More investors will evaluate options to enter dividend companies in view of the economic outlook, investment manager claims
The good performance of the global economy over the past two years has been reflected in corporate earnings, and companies have been able to distribute sizeable dividend payments. Sectors with stable cash flows and traditional business models — financials, real estate, mining companies, consumer goods — are paying dividends, and big tech companies are already starting to fall into that group.
This was commented by Tihomir Kaundzhiev, investment manager at Elana Fund Management, on the air of the show “In Development” on Bloomberg TV Bulgaria.
“Purely statistically, the technology company sector has increased its dividend payments by the largest average annual rate in the last five years – nearly 10%. This is thanks to the larger companies in the sector – those with an imposed operating model such as Apple, HP, Intel, said the guest. Smaller, early-stage companies, he said, do not yet maintain free cash flow. “If you’re going to rely on any kind of dividend payment from the tech sector, it’s going to be primarily the big companies that are big markets and with already proven business models,” said the guest.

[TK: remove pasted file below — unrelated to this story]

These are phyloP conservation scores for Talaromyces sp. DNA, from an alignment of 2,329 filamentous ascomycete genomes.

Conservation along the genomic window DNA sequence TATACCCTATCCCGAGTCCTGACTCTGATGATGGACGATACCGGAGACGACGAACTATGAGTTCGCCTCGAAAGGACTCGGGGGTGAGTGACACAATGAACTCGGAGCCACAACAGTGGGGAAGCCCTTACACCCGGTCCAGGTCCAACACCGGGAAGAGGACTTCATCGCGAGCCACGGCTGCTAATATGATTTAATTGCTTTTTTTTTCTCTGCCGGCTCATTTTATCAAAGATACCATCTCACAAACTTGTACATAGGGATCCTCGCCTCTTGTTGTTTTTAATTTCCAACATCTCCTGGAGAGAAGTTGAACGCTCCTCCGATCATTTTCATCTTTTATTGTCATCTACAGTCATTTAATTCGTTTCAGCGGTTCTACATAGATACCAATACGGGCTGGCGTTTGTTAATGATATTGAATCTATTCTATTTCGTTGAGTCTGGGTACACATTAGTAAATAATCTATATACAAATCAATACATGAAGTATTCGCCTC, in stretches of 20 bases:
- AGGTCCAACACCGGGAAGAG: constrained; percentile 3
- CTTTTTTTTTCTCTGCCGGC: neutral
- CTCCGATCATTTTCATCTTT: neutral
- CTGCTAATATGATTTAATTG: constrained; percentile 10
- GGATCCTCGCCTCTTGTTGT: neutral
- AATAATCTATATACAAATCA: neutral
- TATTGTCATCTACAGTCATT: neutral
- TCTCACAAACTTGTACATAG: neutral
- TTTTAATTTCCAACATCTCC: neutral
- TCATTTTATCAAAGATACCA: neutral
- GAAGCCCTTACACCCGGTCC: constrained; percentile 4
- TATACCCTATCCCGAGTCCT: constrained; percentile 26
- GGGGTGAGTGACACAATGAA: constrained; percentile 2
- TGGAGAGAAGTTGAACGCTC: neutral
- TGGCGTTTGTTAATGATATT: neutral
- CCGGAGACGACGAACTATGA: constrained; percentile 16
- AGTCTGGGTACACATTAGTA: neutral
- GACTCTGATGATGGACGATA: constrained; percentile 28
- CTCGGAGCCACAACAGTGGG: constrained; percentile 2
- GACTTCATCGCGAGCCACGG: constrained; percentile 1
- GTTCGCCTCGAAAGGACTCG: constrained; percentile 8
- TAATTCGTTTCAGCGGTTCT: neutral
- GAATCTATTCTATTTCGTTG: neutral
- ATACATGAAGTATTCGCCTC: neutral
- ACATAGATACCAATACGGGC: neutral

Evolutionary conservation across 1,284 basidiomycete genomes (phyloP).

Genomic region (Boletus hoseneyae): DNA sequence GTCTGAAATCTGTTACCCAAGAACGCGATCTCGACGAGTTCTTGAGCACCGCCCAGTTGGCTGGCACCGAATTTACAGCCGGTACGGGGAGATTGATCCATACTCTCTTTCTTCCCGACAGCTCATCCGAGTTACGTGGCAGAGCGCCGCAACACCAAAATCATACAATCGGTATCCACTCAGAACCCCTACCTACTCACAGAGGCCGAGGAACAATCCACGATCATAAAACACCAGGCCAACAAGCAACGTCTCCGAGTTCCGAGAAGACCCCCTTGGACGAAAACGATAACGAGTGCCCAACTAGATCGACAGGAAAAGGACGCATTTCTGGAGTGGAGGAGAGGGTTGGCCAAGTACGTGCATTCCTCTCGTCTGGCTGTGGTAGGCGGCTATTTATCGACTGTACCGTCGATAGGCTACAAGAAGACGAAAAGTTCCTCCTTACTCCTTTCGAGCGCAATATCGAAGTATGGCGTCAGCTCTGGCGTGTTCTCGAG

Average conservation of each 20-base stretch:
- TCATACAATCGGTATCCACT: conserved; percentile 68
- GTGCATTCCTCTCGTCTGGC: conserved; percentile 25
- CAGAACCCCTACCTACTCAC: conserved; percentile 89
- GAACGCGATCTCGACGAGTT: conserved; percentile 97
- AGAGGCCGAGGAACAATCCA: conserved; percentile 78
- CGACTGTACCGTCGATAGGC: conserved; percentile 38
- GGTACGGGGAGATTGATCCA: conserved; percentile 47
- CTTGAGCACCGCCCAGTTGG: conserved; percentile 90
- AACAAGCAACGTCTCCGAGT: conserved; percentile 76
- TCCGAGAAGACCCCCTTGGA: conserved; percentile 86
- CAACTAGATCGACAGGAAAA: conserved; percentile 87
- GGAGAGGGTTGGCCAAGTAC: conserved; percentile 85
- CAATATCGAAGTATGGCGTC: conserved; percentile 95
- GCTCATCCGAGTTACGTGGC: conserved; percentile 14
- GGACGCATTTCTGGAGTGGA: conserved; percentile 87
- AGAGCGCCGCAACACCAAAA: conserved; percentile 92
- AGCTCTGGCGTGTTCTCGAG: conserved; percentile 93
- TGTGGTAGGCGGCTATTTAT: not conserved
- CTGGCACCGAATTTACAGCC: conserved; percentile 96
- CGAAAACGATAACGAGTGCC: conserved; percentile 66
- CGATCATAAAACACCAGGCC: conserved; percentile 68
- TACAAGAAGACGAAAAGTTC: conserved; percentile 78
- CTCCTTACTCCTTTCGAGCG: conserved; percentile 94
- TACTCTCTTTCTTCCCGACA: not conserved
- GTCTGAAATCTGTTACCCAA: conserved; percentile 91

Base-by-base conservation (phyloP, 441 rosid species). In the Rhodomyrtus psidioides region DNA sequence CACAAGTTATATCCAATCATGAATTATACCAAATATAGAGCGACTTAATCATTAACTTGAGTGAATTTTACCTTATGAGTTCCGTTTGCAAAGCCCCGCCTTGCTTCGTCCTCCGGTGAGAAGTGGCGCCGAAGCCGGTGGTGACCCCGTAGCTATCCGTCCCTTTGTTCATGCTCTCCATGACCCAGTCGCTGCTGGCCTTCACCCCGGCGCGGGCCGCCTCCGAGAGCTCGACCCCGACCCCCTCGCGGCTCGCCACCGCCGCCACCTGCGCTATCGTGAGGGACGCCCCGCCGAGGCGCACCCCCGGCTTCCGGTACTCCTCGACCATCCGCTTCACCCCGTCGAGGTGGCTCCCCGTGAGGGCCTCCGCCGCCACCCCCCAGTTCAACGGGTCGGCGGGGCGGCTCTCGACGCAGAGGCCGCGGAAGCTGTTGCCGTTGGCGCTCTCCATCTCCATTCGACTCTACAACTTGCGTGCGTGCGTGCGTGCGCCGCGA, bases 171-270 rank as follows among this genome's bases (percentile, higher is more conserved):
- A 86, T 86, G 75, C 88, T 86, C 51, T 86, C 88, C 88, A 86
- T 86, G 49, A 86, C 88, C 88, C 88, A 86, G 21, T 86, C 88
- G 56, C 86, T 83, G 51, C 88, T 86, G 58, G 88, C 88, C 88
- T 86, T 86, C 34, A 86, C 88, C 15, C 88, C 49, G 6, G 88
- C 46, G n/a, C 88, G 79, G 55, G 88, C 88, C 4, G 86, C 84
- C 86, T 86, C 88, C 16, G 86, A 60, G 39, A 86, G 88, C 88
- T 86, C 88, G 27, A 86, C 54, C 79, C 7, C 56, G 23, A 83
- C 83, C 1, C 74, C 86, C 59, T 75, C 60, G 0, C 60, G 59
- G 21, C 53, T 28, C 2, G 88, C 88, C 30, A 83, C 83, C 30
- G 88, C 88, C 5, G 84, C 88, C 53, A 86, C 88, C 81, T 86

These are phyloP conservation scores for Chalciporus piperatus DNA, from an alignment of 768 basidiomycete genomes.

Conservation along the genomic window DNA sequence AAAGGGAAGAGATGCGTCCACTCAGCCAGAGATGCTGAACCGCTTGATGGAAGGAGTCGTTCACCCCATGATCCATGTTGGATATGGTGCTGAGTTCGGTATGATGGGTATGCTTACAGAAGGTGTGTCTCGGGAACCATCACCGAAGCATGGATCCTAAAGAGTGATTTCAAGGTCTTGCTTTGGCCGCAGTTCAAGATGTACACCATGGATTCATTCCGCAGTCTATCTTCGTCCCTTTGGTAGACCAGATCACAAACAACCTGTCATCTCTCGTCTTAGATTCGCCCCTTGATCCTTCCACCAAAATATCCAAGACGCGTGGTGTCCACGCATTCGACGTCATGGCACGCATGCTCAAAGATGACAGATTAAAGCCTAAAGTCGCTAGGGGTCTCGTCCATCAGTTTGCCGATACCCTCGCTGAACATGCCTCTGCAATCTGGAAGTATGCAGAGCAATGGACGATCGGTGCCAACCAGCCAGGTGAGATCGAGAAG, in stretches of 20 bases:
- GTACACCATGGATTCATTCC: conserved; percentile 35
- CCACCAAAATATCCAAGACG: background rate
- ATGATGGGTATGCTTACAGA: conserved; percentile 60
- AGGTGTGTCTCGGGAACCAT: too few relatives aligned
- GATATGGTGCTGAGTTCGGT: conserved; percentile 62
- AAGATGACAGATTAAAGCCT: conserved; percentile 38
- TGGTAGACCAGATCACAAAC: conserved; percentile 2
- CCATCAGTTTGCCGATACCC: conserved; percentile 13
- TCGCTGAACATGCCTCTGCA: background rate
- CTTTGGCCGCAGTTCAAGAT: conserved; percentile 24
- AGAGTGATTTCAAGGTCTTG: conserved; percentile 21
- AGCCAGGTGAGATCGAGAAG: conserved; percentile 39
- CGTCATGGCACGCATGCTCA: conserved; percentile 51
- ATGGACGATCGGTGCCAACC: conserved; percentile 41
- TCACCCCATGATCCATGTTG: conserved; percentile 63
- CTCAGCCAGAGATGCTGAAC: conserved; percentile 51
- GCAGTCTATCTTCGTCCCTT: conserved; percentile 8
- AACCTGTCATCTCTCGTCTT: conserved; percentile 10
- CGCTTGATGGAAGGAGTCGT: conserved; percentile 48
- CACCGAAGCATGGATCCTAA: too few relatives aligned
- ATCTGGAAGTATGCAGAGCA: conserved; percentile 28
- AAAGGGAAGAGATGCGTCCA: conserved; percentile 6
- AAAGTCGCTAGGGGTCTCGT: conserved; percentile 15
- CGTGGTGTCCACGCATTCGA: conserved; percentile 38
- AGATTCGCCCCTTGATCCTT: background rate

“The Bulgarian market is moving at the same rate of growth of dividend payments as the global market,” Kaundjiev said. Many companies in Bulgaria do not have a dividend policy, but some in the sectors of consumer goods, agriculture, energy, raw materials paid significant dividends to their shareholders, the analyst noted.
“More and more investors will evaluate options for entering dividend companies in view of the economic prospects,” Kaundjiev believes.
Commenting on the impact of inflation and rising interest rates on dividend policies, Kaunjiev said companies may try to raise them in an attempt to make themselves more attractive.
“Inflation is a minimum required threshold, but the high levels at the moment could hardly be compensated for,” he pointed out. There is no way this can be achieved at the inflation levels of the last one year, but the dividends exceed the general inflation of the last 15-20 years, the guest added.
In 2023, companies with stable business models will be more resistant to excessive dividend expectations and lower free cash flows, as inflation will destroy some of the margins, Kaundjiev believes.
More from the conversation can be seen on the website of Bloomberg TV Bulgaria.